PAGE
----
20. Justin BNG, Turek M, Hakim AM. Heart disease as a risk factor for dementia. Clin Epidemiol. 2013; 5: 135–145. DOI: 

  21. Posner HB, Tang MX, Luchsinger J, Lantigua R, Stern Y, Mayeux R. The relationship of hypertension in the elderly to AD, vascular dementia, and cognitive function. Neurology. 2002; 58(8): 1175–1181. DOI: 

  22. Jagust W. What can imaging reveal about obesity and the brain? Curr Alzheimer Res. 2007; 4(2): 135–139. DOI: 

  23. Luchsinger JA, Tang MX, Stern Y, Shea S, Mayeux R. Diabetes mellitus and risk of Alzheimer’s disease and dementia with stroke in a multiethnic cohort. Am J Epidemiol. 2001; 154(7): 635–641. DOI: 

  24. Mielke MM, Leoutsakos J-M, Tschanz JT. Interaction between vascular factors and the APOE ε4 allele in predicting rate of progression in Alzheimer’s disease. J Alzheimers Dis. 2011; 26(1) 127–134. DOI: 

  25. Xie W, Zheng F, Yan L, et al. Cognitive Decline Before and After Incident Coronary Events. J Am Coll Cardiol. 2019; 73(24): 3041–3050. DOI: 

  26. Volonghi I, Pendlebury ST, Welch SJ, et al. Cognitive outcomes after acute coronary syndrome: A population-based comparison with transient ischaemic attack and minor stroke. Heart. 2013; 99(20): 1509–14. DOI: 

  27. Bartel DP. MicroRNAs: genomics, biogenesis, mechanism, and function. Cell. 2004; 116(2): 281–97. DOI: 

  28. Cordes KR, Srivastava D, Ivey KN. MicroRNAs in cardiac development. Pediatr. Cardiol. 2010; 31(3): 349–356. DOI: 

  29. Cortez MA, Bueso-Ramos C, Ferdin J, et al. MicroRNAs in body fluids—The mix of hormones and biomarkers. Nat Rev Clin Oncol. 2011; 8(9): 467–77. DOI: 

  30. Allegra A, Alonci A, Campo S, et al. Circulating microRNAs: New biomarkers in diagnosis, prognosis and treatment of cancer (review). Int J Oncol. 2012; 41(6): 1897–912. DOI: 

  31. Chen X, Liang H, Zhang J, et al. Secreted microRNAs: A new form of intercellular communication. Trends Cell Biol. 2012; 22(3): 125–32. DOI:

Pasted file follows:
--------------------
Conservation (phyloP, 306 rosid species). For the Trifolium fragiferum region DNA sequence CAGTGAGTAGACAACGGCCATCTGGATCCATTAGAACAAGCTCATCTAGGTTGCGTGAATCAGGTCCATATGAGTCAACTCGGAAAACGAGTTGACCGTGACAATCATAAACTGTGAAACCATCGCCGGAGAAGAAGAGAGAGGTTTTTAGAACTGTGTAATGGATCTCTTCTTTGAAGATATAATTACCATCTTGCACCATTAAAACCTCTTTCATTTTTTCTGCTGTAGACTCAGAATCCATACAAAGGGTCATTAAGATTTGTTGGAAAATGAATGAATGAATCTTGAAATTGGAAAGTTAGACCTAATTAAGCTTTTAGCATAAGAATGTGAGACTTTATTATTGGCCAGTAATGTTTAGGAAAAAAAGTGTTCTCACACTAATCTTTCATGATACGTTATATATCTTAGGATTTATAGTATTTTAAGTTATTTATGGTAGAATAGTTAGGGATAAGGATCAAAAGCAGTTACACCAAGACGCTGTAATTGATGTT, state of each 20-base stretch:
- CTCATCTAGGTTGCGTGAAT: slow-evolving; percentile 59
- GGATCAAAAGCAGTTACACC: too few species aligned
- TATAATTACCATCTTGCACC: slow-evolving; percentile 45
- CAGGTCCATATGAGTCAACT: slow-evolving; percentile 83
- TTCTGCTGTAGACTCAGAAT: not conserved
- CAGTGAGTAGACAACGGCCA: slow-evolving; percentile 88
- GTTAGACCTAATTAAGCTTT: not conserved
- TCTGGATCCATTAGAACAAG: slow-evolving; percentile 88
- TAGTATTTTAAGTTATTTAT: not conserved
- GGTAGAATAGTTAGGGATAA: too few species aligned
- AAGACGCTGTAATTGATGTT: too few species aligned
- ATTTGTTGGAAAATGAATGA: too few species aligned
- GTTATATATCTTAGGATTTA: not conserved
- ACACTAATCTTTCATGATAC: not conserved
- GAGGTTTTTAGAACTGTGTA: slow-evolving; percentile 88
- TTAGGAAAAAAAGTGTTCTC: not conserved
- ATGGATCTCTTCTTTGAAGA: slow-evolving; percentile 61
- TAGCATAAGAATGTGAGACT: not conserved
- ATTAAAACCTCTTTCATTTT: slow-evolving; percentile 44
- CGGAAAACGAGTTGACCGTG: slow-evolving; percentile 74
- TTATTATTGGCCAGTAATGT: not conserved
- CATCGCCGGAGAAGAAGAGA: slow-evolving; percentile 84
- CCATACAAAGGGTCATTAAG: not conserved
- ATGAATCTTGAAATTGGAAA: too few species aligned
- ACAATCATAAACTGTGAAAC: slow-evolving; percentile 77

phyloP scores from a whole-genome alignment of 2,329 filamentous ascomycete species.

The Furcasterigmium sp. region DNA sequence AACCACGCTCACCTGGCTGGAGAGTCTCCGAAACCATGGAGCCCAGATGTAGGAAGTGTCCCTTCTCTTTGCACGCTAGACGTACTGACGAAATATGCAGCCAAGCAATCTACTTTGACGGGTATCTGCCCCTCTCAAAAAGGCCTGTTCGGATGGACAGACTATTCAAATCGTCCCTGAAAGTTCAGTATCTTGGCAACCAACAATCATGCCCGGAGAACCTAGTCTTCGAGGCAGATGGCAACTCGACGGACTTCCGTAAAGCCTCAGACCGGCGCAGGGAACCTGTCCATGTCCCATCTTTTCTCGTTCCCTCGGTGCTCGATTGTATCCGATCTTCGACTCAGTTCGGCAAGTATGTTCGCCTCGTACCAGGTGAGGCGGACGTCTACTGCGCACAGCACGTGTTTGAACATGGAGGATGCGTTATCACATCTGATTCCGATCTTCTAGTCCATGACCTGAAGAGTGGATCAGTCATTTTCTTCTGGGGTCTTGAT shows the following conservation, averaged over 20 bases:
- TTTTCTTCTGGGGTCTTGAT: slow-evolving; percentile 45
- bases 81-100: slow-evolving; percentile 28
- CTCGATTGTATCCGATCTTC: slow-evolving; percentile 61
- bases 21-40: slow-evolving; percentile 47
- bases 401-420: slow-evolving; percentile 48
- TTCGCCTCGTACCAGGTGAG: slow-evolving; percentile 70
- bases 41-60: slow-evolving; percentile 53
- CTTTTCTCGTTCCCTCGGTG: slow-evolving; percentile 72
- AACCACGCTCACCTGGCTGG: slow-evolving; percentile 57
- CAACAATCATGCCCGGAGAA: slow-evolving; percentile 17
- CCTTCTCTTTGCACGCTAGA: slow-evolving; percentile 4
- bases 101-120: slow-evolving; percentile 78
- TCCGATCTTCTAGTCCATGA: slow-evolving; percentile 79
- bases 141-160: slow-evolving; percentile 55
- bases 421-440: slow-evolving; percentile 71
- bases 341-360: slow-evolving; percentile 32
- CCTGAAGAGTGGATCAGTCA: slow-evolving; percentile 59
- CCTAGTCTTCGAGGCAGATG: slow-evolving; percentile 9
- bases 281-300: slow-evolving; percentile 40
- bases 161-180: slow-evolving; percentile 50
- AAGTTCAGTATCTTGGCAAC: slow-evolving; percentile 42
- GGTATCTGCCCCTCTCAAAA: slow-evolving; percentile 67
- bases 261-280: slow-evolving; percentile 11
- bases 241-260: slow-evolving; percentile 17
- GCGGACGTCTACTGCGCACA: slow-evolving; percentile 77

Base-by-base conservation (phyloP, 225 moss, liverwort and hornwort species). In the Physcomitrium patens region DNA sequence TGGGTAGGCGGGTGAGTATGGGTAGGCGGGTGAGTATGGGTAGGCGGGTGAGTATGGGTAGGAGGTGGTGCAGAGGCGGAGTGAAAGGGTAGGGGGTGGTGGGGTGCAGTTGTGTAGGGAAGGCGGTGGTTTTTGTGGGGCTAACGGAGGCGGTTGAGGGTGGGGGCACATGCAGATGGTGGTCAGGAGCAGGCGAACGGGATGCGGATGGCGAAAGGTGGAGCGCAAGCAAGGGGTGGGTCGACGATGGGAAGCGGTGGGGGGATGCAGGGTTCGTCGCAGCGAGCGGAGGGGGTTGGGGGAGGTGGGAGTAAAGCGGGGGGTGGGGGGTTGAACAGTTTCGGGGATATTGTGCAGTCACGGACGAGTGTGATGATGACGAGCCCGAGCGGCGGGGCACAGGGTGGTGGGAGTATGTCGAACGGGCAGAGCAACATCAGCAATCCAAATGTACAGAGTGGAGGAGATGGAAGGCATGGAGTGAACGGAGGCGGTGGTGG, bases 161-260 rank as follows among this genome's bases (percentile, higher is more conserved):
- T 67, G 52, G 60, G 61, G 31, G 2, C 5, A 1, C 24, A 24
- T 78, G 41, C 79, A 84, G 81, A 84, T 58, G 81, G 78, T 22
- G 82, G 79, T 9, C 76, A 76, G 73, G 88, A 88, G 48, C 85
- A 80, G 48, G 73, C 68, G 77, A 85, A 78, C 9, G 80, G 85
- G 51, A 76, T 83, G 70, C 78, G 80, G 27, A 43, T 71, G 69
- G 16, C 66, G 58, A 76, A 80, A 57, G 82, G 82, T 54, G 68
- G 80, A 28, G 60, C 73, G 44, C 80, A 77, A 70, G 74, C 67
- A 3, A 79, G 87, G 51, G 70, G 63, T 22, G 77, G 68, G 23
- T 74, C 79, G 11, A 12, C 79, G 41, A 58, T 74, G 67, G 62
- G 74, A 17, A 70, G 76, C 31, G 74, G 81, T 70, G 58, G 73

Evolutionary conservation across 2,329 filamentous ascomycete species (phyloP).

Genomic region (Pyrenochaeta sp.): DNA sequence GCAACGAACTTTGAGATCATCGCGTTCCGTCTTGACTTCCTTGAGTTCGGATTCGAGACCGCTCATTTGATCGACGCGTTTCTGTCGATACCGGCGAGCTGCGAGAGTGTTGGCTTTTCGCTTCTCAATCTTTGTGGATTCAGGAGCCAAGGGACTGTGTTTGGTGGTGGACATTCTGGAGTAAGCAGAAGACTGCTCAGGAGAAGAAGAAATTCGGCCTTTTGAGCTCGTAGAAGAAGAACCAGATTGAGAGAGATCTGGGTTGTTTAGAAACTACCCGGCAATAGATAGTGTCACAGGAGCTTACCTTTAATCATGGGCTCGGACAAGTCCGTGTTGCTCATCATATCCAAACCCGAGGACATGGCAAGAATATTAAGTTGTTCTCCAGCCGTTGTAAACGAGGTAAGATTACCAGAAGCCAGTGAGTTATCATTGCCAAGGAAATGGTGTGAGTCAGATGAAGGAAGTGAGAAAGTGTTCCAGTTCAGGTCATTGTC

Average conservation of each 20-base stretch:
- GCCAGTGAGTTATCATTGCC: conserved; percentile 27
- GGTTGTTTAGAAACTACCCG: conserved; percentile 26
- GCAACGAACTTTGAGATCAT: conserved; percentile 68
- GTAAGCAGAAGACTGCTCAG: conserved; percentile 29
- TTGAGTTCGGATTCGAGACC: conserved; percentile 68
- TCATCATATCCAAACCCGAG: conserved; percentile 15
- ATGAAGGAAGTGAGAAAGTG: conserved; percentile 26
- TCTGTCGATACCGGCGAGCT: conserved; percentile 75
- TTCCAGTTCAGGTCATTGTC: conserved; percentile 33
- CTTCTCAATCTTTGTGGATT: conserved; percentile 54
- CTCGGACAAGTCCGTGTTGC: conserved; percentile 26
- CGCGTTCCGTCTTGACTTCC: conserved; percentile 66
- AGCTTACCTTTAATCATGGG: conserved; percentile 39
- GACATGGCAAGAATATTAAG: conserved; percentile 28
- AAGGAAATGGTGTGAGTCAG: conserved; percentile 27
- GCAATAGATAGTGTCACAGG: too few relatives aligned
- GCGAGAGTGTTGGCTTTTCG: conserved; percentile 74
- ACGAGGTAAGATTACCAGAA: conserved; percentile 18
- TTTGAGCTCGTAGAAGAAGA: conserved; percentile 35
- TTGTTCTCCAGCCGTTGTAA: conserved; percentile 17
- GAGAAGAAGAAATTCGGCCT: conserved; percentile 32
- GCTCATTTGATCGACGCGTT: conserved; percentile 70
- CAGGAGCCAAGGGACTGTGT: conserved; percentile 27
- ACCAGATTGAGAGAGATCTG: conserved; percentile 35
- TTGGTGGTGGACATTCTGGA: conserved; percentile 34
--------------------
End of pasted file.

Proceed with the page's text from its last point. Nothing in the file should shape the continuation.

32. Salido-Guadarrama I, Romero-Cordoba S, Peralta-Zaragoza O, et al. MicroRNAs transported by exosomes in body fluids as mediators of intercellular communication in cancer. Onco Targets Ther. 2014; 7: 1327–38. DOI: 

  33. Valadi H, Ekstrom K, Bossios A, et al. Exosomemediated transfer of mRNAs and microRNAs is a novel mechanism of genetic exchange between cells. Nat Cell Biol. 2007; 9: 654–9. DOI: 

  34. Ma JC, Duan MJ, Sun LL, et al. Cardiac over-expression of microRNA-1 induces impairment of cognition in mice. Neuroscience. 2015; 299: 66–78. DOI: 

  35. Duan MJ, Yan ML, Wang Q, et al. Overexpression of miR-1 in the heart attenuates hippocampal synaptic vesicle exocytosis by the posttranscriptional regulation of SNAP-25 through the transportation of exosomes. Cell Commun Signal. 2018; 16(1): 91. DOI: 

  36. Jellinger KA, Attems J. Is there pure vascular dementia in old age? J Neurol Sci. 2010; 299(1–2): 150–4. DOI: 

  37. McAleese KE, Alafuzoff I, Charidimou A. Post-mortem assessment in vascular dementia: Advances and aspirations. BMC Med. 2016; 14(1): 129. DOI: 

  38. Jellinger KA, Attems J. Neuropathological evaluation of mixed dementia. J Neurol Sci. 2007; 257(1–2): 80–7. DOI: 

  39. Kovacs GG, Alafuzoff I, Al-Sarraj S, et al. Mixed brain pathologies in dementia: The BrainNet Europe consortium experience. Dement Geriatr Cogn Disord. 2008; 26(4): 343–50. DOI: 

  40. Larsson SC, Markus HS. Does Treating Vascular Risk Factors Prevent Dementia and Alzheimer’s Disease? A Systematic Review and Meta-Analysis. J Alzheimers Dis. 2018; 64(2): 657–668. DOI: 

  41. Vitali C, Wellington CL, Calabresi L. HDL and cholesterol handling in the brain. Cardiovascular Research. 2013; 103: 405–413. DOI: 

  42. Zhao E, Lowres N, Woolaston A, et al. Prevalence and patterns of cognitive impairment in acute coronary syndrome patients: A systematic review. Eur J Prev Cardiol. 2019; 1–3. DOI: 

  43. Kirchhof P, Benussi S, Kotecha D, et al. Wytyczne ESC dotyczące leczenia migotania przedsionków w 2016 roku, opracowane we współpracy z EACTS. Kardiol Pol. 2016; 74: 1359–1469. DOI: 

  44. Chu CS, Tseng PT, Stubbs B, et al. Use of statins and the risk of dementia and mild cognitive impairment: A systematic review and meta-analysis. Sci Rep. 2018; 8(1): 5804. DOI: 

comments powered by Disqus